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Innovation Insights by Stephen Shapiro

Mobsourcing and innovationIf you watch the news, you might assume you know what is really going on in the world. But what if 5% of the population accounts for 100% of the conversation?

From my experience, the vocal few speak loudly and their voices are the only ones we tend to hear.

We see this manifest in many different ways.

Look at Yelp, TripAdvisor or Amazon reviews. Are these true predictors of reality? To some degree they are. But they are certainly skewed to a large degree. People who are disgruntled are more likely to leave reviews than the average person. People who are more technology savvy will probably be more active with posting. And we know that there are a few “scammers” who post high quantities of false reviews to bump up their ratings.

When we listen to the news we typically hear from the outliers. For example, we might watch a report of a person who took a medicine and had an adverse reaction. It gets blown out of proportion by the media outlets. And all of a sudden there are mobs advocating the drug be removed from shelves. One incident leads to massive action. Or, an apparent one-off product defect leads to someone getting injured. Next thing you know, there is a massive product recall.

If you watch the news (which I stopped doing a while ago) you might be led to believe that the world is falling apart. Unfortunately, the vocal few (who typically are focused on something negative) drive what we see.

I could give you a LONG list of news items where this is true. Most are so emotionally charged that I don’t dare write about them because I would become the target of haters.

Let’s face it, this issue permeates society. Even our democratic process falls prey. Whenever there is a referendum, a small percentage of the people typically vote. Whose voice is heard? Usually it is not those in the middle of the bell curve; it’s the extremes: those strongly against/for. Polarization is often what drives our political process.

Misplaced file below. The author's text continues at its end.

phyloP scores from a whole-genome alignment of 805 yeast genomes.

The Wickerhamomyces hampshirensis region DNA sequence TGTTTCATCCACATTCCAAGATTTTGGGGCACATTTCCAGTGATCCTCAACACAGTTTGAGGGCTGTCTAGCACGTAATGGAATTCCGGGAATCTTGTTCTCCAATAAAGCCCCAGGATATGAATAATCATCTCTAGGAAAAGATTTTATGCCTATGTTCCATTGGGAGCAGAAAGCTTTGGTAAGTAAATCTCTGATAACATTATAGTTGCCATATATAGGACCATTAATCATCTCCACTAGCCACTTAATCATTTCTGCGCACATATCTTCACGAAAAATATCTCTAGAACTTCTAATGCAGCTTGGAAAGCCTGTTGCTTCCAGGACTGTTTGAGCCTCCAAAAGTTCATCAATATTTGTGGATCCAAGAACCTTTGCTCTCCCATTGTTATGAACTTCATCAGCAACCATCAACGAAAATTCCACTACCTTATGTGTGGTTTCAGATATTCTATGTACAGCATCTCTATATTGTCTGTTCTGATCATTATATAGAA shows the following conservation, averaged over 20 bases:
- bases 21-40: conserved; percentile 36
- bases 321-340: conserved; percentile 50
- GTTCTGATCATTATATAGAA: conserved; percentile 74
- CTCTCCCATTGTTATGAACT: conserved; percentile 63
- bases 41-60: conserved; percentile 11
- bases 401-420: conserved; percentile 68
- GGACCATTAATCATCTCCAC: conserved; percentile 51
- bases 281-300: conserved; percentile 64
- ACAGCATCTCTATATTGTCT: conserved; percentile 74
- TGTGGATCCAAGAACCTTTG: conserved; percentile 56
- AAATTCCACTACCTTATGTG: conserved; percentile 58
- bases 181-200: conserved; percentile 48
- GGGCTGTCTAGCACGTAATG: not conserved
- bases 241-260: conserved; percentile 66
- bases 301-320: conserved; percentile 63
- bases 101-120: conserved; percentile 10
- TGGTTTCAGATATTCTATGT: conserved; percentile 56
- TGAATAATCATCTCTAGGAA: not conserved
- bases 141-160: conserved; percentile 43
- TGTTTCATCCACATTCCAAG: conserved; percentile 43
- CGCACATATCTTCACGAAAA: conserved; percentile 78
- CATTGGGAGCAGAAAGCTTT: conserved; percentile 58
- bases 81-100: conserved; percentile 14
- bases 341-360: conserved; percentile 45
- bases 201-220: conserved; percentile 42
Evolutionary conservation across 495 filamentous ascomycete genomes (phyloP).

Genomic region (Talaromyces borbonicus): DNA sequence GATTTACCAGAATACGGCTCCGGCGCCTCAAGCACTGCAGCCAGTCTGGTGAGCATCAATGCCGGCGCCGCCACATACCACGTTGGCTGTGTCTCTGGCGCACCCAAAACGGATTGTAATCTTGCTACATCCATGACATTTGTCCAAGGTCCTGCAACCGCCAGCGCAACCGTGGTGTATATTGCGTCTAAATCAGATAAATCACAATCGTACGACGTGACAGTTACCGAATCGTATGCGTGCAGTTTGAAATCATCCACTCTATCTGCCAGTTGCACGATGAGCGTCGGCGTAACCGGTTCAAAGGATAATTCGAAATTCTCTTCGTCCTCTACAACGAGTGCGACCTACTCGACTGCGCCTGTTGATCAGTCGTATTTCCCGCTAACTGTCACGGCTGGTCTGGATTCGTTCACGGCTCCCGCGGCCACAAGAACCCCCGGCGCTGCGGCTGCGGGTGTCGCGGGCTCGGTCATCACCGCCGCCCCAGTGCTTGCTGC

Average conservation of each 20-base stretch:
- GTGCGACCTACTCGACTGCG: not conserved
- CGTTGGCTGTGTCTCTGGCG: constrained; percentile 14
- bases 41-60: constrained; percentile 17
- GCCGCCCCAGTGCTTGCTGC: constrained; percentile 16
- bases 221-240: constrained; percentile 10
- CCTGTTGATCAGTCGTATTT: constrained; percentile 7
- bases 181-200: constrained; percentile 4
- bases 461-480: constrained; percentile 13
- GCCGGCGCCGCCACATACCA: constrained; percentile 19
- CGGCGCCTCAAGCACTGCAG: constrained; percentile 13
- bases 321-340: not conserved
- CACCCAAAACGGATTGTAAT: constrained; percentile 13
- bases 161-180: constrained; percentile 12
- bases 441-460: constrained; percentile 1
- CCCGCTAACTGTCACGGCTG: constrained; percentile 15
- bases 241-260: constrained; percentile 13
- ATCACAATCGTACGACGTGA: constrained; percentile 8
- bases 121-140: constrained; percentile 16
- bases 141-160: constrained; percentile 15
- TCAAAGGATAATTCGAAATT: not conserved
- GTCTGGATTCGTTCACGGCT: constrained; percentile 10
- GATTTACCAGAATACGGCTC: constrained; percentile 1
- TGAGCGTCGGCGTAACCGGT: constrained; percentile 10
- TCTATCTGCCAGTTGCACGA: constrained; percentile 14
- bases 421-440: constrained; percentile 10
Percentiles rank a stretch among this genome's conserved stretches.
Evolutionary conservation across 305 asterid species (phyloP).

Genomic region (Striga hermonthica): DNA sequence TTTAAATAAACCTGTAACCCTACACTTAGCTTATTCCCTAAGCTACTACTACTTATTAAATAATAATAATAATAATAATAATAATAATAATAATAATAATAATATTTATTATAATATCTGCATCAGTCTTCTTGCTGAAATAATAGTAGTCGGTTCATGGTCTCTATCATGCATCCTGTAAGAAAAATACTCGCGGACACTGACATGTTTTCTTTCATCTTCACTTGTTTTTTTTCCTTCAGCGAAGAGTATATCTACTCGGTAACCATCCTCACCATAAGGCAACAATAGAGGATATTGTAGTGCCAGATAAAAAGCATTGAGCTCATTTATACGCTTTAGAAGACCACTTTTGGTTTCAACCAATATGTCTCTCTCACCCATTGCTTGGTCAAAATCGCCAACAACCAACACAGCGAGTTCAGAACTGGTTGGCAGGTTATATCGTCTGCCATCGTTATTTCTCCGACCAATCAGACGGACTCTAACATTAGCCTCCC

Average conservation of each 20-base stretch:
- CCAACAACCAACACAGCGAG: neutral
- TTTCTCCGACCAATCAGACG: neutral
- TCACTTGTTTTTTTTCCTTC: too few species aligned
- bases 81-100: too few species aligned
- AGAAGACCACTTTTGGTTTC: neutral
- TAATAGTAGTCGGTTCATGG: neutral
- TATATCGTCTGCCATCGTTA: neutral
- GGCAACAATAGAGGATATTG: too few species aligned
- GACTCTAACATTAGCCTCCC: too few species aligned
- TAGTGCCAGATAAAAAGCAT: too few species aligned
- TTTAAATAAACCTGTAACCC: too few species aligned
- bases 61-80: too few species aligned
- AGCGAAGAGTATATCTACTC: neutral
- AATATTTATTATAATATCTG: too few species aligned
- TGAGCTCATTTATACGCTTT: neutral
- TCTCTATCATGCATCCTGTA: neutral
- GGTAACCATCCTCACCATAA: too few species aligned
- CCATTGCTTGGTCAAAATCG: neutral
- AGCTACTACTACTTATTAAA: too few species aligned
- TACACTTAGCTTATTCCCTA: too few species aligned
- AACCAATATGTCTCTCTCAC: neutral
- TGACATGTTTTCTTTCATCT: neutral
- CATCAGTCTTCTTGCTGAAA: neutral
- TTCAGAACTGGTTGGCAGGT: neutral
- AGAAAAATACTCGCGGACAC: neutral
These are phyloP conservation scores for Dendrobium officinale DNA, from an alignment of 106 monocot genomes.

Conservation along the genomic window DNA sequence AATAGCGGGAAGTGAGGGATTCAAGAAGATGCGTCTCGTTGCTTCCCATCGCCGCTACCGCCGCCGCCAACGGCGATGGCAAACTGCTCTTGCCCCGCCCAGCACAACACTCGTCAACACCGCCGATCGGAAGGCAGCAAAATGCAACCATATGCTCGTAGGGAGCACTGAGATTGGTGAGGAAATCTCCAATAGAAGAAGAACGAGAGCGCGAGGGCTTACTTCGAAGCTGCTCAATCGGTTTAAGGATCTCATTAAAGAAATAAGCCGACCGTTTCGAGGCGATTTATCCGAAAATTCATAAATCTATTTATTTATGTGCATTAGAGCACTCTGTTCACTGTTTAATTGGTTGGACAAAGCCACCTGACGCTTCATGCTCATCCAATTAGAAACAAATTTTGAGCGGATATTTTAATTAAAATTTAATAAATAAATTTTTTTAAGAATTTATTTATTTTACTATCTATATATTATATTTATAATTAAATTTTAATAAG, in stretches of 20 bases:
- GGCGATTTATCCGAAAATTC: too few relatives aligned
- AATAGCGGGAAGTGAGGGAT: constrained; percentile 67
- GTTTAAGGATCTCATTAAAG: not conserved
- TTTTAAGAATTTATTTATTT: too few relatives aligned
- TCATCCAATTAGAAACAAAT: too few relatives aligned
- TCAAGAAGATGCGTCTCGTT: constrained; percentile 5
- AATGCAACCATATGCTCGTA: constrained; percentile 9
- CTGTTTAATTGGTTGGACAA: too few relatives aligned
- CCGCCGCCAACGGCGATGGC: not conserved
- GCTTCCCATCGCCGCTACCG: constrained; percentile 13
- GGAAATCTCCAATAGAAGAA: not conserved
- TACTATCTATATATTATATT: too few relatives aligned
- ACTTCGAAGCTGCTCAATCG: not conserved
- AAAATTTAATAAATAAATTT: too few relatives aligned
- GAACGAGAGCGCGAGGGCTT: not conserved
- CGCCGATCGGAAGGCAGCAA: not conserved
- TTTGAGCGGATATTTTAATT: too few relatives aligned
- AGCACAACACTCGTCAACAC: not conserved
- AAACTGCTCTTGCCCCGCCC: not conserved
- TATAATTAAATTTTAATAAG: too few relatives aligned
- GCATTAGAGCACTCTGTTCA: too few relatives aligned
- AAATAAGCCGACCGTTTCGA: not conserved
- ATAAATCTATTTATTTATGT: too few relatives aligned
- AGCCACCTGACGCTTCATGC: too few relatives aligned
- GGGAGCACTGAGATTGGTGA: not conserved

So how does this apply to your business? Although customer input is critical, assume that social media is not the answer. Most companies are on high alert these days due to the venting of customers on outlets such as Twitter and Facebook*. Or, even worse, there are websites created by dissatisfied customers: xyzsucks.com (substitute xyz with your company’s name). While it is great customer service to respond quickly and address specific problems, if you design your business around these posts assuming they are the norm, you will definitely be missing the mark.

Additionally, if you employ crowdsourcing methods to solicit customer feedback, keep the 5% rule in mind. Any such feedback will most likely be skewed. We call this mobsourcing. The vocal few will often circumvent the entire process.

Therefore, when gathering insights from crowds, make sure you use appropriate sampling techniques to identify true statistical trends. Or better yet, do ethnographic studies that enable you to observe your customers during their daily lives, giving you deeper insights into latent wants and needs that they aren’t even aware of.

Next time you watch the news, read a review, or gather feedback, be skeptical. Not all voices are equal. Avoid reacting to and greasing only the squeaky wheel.

Remember, when only 5% of the population speaks, it may appear that they are speaking for the other 95%, but most likely they aren’t.

* I did a quick experiment on Twitter. I posted kudos and complaints to Fedex, United, Delta, Air Canada, and Hampton (Inns). These were legitimate comments. Fedex, United, and Air Canada responded quickly. Delta and Hampton never did.

  1. Wow, this is a great concept and something I haven’t really thought about until I read this article. A lot of companies see one comment or online negativity as the “be all and end all” for their business! I have worked with some business owners who have taken their focus completely off of their vision because of one negative review on the google play store! Granted for a small start up business, it can be scary, yet it is good to remember your point, it is only the 5%! Thanks!

    • Thanks Raymond for chiming in! I fall prey to this issue too. When I read reviews after a speech, I tend to give a lot more credibility to the one bad review rather than focusing on the hundreds of awesome reviews.

  2. Too often people are looking for a freebie. They know that if they complain about a company they will likely get a handout. I know I’ve done it before.

    It’s a good lesson that we should all be more vocal; especially when a company does a good job. Little words of affirmation go a long way. Especially to the business owner who is working hard to provide a service.

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